When the Nikon 35mm f/1.4G lens arrived, I decided to take it for a test drive at Walt Disney World. These shots are more about testing the lens than trying to make a decent shot, so let's dig into how it worked.
What I Want from the Nikon 35mm f/1.4G
In my view, the reason to get a fast prime is to shoot it at a large aperture. I already own the wonderful Nikon 24-70mm f/2.8 lens. Basically, I didn't need to spend more money on a prime to shoot at f/2.8 or smaller apertures. This is all about the bokeh, isolation, low light and sharpness.
All of these shots, except the last one, are straight out of the camera. Well, they were rendered from the RAW by Aperture, which may affect colors differently than Lightroom or other RAW processing engines. However, I didn't enhance them further.
The bokeh (quality of defocused areas) in this shot does a nice job of making the subject jump out. The depth of field varies depending upon the distance from your lens to your subject. Unlike the Nikon 85mm lens that I used a couple of weeks ago, the Nikon 35mm f/1.4G has a short minimum focusing distance. You can get pretty close to your subject and create a razor-thing depth of field.
Depth of Field or Isolation
I pressed right up to this little Dumbo Christmas ornament. The minimum focusing distance is just a matter of inches, not feet. That's good and bad, though. You can fill the frame with your subject, but any slight dimension in your subject will put part of it out of focus. If you look at Dumbo's eyes, you can see how quickly the sharpness fades into a blur at f/1.4.
This is great for isolating your subject, but you need to be very careful when focusing to understand exactly what will and what won't be in focus – unless you stop down.
Low Light Performance
I shot this at f/1.4, 1/80th shutter speed and ISO 25,600 in Pirates of the Caribbean. If you need your camera to see in the dark, then I'd say the D800 & 35mm f/1.4 combo works. The noise isn't bad and that's before any noise reduction.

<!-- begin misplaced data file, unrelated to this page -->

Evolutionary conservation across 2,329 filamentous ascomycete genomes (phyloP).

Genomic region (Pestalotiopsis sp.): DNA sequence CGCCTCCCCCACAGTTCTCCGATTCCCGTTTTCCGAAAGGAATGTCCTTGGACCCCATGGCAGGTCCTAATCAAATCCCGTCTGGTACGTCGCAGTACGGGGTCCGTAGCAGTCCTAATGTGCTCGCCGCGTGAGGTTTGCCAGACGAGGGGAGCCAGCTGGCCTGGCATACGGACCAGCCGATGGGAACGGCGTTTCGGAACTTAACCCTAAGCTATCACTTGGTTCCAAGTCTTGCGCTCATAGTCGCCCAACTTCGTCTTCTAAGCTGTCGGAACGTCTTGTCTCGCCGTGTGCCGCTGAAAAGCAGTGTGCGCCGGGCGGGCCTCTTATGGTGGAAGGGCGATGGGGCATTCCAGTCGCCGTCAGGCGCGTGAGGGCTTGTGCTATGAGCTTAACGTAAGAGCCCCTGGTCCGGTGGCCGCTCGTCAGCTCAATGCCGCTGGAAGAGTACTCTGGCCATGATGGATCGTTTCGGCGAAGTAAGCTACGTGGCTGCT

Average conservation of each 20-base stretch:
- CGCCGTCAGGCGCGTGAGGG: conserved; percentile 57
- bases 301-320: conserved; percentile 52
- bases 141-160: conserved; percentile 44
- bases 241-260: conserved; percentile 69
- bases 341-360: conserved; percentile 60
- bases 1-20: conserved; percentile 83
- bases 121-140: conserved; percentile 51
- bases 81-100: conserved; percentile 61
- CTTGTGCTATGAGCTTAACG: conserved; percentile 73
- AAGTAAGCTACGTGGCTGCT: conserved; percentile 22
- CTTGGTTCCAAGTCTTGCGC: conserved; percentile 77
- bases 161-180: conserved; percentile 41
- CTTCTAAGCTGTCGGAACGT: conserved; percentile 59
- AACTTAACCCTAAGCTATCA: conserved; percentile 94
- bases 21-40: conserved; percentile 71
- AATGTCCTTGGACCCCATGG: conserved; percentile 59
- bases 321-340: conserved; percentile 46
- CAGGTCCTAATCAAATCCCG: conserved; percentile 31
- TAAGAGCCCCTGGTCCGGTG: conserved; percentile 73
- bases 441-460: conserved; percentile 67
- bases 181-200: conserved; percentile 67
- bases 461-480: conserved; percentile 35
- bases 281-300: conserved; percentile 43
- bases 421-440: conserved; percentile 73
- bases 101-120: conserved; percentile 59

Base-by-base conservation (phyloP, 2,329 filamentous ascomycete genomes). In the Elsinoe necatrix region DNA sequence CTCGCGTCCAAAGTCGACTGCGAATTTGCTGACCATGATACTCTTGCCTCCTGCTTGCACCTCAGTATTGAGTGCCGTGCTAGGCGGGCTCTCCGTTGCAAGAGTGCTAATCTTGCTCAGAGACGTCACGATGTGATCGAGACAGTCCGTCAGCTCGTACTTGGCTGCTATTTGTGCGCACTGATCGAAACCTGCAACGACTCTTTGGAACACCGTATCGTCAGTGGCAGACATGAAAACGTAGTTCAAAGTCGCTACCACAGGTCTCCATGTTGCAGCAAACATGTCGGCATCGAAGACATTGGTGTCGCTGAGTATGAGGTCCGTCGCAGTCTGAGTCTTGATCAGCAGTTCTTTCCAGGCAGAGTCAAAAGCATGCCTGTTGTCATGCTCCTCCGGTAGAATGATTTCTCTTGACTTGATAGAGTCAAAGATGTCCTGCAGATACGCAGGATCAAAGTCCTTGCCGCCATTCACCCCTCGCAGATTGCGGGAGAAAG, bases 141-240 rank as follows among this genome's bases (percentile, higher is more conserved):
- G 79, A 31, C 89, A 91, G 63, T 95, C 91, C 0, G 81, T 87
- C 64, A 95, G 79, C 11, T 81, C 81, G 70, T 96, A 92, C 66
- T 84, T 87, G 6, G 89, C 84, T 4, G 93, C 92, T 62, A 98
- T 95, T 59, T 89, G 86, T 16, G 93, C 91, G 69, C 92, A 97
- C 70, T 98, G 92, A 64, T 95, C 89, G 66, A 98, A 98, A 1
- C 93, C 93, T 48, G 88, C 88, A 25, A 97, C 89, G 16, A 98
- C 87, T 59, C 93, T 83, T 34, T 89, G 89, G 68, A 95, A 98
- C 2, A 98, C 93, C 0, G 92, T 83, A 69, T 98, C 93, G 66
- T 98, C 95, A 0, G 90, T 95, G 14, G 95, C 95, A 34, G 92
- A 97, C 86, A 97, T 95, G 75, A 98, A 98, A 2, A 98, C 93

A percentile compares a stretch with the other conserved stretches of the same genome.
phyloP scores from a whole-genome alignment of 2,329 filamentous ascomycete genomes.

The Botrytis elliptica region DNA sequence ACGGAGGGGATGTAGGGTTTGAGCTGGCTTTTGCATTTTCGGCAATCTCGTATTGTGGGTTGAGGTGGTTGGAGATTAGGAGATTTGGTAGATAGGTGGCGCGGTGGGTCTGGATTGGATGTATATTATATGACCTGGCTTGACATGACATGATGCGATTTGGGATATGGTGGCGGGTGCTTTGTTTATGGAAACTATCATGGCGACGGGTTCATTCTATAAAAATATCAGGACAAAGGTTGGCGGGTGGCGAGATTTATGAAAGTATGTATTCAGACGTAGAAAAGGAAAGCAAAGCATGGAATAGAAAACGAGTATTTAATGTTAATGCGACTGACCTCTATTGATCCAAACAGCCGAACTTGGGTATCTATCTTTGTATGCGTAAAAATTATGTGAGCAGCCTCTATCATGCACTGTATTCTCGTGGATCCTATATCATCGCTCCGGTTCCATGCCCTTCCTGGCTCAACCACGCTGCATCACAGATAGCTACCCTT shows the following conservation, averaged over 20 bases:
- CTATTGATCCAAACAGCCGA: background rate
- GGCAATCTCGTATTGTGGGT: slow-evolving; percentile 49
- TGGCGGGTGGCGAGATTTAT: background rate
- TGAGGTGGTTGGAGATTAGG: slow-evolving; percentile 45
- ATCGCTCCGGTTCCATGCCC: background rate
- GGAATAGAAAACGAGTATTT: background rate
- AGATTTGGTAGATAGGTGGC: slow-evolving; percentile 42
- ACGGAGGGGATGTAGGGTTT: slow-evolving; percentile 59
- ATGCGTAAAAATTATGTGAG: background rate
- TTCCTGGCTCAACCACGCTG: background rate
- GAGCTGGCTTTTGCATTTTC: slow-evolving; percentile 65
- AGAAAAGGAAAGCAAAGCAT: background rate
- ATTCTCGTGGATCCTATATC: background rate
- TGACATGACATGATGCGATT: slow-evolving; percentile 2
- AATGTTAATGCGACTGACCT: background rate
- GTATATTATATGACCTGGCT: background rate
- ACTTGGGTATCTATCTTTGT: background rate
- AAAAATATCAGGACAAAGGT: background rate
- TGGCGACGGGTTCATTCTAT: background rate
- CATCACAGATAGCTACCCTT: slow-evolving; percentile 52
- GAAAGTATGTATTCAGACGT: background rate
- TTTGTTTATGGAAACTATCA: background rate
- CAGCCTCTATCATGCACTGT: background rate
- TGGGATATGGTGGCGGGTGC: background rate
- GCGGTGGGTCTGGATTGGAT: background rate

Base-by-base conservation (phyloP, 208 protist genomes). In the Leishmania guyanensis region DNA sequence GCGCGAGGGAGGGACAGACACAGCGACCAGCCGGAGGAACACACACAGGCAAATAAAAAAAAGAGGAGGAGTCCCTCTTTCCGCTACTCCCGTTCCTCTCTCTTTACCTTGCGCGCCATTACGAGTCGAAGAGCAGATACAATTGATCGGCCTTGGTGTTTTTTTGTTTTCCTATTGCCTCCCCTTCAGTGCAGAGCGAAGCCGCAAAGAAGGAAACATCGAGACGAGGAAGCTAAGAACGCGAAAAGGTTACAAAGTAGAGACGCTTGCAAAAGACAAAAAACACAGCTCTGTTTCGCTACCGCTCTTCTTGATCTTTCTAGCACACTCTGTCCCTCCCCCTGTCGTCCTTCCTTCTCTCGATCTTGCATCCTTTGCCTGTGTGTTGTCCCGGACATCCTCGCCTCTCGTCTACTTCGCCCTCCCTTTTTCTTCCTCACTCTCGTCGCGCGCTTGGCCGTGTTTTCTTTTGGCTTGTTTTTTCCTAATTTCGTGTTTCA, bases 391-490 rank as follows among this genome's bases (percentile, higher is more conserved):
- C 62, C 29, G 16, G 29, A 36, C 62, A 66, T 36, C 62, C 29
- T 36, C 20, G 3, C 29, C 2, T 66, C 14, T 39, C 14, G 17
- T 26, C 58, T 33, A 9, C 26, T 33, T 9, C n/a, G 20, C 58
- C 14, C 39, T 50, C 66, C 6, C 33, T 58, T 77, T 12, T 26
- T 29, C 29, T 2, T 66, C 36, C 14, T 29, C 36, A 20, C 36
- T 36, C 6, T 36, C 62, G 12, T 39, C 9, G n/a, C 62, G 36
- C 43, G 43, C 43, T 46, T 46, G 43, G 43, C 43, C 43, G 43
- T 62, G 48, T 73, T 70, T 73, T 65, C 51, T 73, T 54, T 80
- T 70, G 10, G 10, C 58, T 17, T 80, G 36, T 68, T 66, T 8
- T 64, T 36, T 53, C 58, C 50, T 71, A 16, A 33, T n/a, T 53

As an aside, 35mm seems to be a good focal length for shooting dark rides at Disney. If you're an iPhone shooter, it's approximately the same angle of view as the 35mm lens, too.
Don't judge me for shooting the Little Mermaid. My friend Kevin wanted to shoot her and I went along with it. Never mind that I already did an HDR portrait in the grotto.
My first thought was that the color was a bit desaturated, but I'm coming around to think that's not the case. Her hair is pretty red and the other colors are pretty close to what I remember. I'd still bump up the vibrance or do something with the results of a shot like this, but I'm a color fiend.
This photo had a trip to Photoshop, but the glass is sharp. I like the detail in the gargoyle's face compared to the soft bokeh in the background. The shape of those lights are fairly round and pleasing.
The Nikon 35mm f/1.4G lives up to my expectations. The focal length is pretty comfortable for a walk-about lens, if I were the type of person to walk about. My primary intent for this piece of glass is for isolating subjects. Basically filling part of the frame with the person or object I want and blurring the snot out of everything else.
Will I still want this focal length when my Nikon 24mm f/1.4G arrives? Don't know, but I like it so far.